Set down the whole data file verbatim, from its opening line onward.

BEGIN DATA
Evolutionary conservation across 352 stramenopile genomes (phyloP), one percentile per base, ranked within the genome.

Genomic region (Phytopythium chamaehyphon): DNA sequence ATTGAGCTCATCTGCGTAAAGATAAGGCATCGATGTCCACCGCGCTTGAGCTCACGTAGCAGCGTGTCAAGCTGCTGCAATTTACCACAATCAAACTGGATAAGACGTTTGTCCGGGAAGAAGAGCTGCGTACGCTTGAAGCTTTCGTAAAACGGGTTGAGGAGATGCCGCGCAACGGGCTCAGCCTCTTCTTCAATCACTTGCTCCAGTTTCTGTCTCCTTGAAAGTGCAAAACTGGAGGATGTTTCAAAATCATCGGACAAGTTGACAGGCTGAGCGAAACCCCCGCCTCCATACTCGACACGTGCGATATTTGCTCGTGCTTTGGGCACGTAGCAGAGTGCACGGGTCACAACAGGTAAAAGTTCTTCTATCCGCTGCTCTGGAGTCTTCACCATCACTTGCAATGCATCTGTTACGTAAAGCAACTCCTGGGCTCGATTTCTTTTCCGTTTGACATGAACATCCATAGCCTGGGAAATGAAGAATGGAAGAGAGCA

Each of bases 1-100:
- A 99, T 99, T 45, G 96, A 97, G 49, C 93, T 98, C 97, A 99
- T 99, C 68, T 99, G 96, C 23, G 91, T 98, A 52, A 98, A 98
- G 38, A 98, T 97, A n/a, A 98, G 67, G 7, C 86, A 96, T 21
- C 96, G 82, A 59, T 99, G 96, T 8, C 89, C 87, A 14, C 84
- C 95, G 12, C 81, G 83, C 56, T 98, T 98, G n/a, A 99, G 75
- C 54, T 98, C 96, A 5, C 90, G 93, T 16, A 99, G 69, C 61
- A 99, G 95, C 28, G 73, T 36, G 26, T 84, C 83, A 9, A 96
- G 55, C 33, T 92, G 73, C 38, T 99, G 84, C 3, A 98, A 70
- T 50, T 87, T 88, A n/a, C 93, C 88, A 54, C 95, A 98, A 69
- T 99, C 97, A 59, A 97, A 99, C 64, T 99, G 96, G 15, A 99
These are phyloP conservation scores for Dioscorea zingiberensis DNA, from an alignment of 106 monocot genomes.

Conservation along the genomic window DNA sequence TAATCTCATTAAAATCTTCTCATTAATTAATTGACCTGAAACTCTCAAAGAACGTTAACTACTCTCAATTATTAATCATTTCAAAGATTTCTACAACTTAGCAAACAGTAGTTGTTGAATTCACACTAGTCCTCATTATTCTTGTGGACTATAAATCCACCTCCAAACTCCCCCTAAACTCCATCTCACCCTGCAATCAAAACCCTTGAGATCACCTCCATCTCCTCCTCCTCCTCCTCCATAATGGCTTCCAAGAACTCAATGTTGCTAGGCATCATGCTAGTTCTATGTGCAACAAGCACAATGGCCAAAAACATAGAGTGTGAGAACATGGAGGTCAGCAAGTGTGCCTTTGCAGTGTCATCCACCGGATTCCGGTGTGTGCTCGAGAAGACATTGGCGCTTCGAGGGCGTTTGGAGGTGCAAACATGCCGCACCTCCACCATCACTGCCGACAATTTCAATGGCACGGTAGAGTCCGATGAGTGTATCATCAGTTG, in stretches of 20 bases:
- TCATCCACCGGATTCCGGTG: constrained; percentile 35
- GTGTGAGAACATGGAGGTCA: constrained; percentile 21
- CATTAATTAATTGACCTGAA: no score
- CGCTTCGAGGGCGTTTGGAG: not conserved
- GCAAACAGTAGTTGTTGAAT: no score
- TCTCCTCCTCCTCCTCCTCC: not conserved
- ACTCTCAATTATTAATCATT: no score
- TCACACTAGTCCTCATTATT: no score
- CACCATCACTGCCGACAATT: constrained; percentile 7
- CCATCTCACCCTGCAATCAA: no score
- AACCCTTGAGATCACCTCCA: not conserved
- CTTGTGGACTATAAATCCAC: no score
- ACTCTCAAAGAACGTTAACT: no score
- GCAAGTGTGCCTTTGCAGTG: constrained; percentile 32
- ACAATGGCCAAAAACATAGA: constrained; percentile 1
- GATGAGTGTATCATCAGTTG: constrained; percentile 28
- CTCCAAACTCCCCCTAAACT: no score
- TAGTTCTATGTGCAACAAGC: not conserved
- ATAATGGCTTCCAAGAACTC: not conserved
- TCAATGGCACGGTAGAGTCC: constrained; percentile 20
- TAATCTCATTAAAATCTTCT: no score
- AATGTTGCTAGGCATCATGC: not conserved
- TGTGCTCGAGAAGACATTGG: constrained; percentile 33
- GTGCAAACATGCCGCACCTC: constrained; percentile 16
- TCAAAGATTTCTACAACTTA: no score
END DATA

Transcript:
Evolutionary conservation across 352 stramenopile genomes (phyloP), one percentile per base, ranked within the genome.

Genomic region (Phytopythium chamaehyphon): DNA sequence ATTGAGCTCATCTGCGTAAAGATAAGGCATCGATGTCCACCGCGCTTGAGCTCACGTAGCAGCGTGTCAAGCTGCTGCAATTTACCACAATCAAACTGGATAAGACGTTTGTCCGGGAAGAAGAGCTGCGTACGCTTGAAGCTTTCGTAAAACGGGTTGAGGAGATGCCGCGCAACGGGCTCAGCCTCTTCTTCAATCACTTGCTCCAGTTTCTGTCTCCTTGAAAGTGCAAAACTGGAGGATGTTTCAAAATCATCGGACAAGTTGACAGGCTGAGCGAAACCCCCGCCTCCATACTCGACACGTGCGATATTTGCTCGTGCTTTGGGCACGTAGCAGAGTGCACGGGTCACAACAGGTAAAAGTTCTTCTATCCGCTGCTCTGGAGTCTTCACCATCACTTGCAATGCATCTGTTACGTAAAGCAACTCCTGGGCTCGATTTCTTTTCCGTTTGACATGAACATCCATAGCCTGGGAAATGAAGAATGGAAGAGAGCA

Each of bases 1-100:
- A 99, T 99, T 45, G 96, A 97, G 49, C 93, T 98, C 97, A 99
- T 99, C 68, T 99, G 96, C 23, G 91, T 98, A 52, A 98, A 98
- G 38, A 98, T 97, A n/a, A 98, G 67, G 7, C 86, A 96, T 21
- C 96, G 82, A 59, T 99, G 96, T 8, C 89, C 87, A 14, C 84
- C 95, G 12, C 81, G 83, C 56, T 98, T 98, G n/a, A 99, G 75
- C 54, T 98, C 96, A 5, C 90, G 93, T 16, A 99, G 69, C 61
- A 99, G 95, C 28, G 73, T 36, G 26, T 84, C 83, A 9, A 96
- G 55, C 33, T 92, G 73, C 38, T 99, G 84, C 3, A 98, A 70
- T 50, T 87, T 88, A n/a, C 93, C 88, A 54, C 95, A 98, A 69
- T 99, C 97, A 59, A 97, A 99, C 64, T 99, G 96, G 15, A 99
These are phyloP conservation scores for Dioscorea zingiberensis DNA, from an alignment of 106 monocot genomes.

Conservation along the genomic window DNA sequence TAATCTCATTAAAATCTTCTCATTAATTAATTGACCTGAAACTCTCAAAGAACGTTAACTACTCTCAATTATTAATCATTTCAAAGATTTCTACAACTTAGCAAACAGTAGTTGTTGAATTCACACTAGTCCTCATTATTCTTGTGGACTATAAATCCACCTCCAAACTCCCCCTAAACTCCATCTCACCCTGCAATCAAAACCCTTGAGATCACCTCCATCTCCTCCTCCTCCTCCTCCATAATGGCTTCCAAGAACTCAATGTTGCTAGGCATCATGCTAGTTCTATGTGCAACAAGCACAATGGCCAAAAACATAGAGTGTGAGAACATGGAGGTCAGCAAGTGTGCCTTTGCAGTGTCATCCACCGGATTCCGGTGTGTGCTCGAGAAGACATTGGCGCTTCGAGGGCGTTTGGAGGTGCAAACATGCCGCACCTCCACCATCACTGCCGACAATTTCAATGGCACGGTAGAGTCCGATGAGTGTATCATCAGTTG, in stretches of 20 bases:
- TCATCCACCGGATTCCGGTG: constrained; percentile 35
- GTGTGAGAACATGGAGGTCA: constrained; percentile 21
- CATTAATTAATTGACCTGAA: no score
- CGCTTCGAGGGCGTTTGGAG: not conserved
- GCAAACAGTAGTTGTTGAAT: no score
- TCTCCTCCTCCTCCTCCTCC: not conserved
- ACTCTCAATTATTAATCATT: no score
- TCACACTAGTCCTCATTATT: no score
- CACCATCACTGCCGACAATT: constrained; percentile 7
- CCATCTCACCCTGCAATCAA: no score
- AACCCTTGAGATCACCTCCA: not conserved
- CTTGTGGACTATAAATCCAC: no score
- ACTCTCAAAGAACGTTAACT: no score
- GCAAGTGTGCCTTTGCAGTG: constrained; percentile 32
- ACAATGGCCAAAAACATAGA: constrained; percentile 1
- GATGAGTGTATCATCAGTTG: constrained; percentile 28
- CTCCAAACTCCCCCTAAACT: no score
- TAGTTCTATGTGCAACAAGC: not conserved
- ATAATGGCTTCCAAGAACTC: not conserved
- TCAATGGCACGGTAGAGTCC: constrained; percentile 20
- TAATCTCATTAAAATCTTCT: no score
- AATGTTGCTAGGCATCATGC: not conserved
- TGTGCTCGAGAAGACATTGG: constrained; percentile 33
- GTGCAAACATGCCGCACCTC: constrained; percentile 16
- TCAAAGATTTCTACAACTTA: no score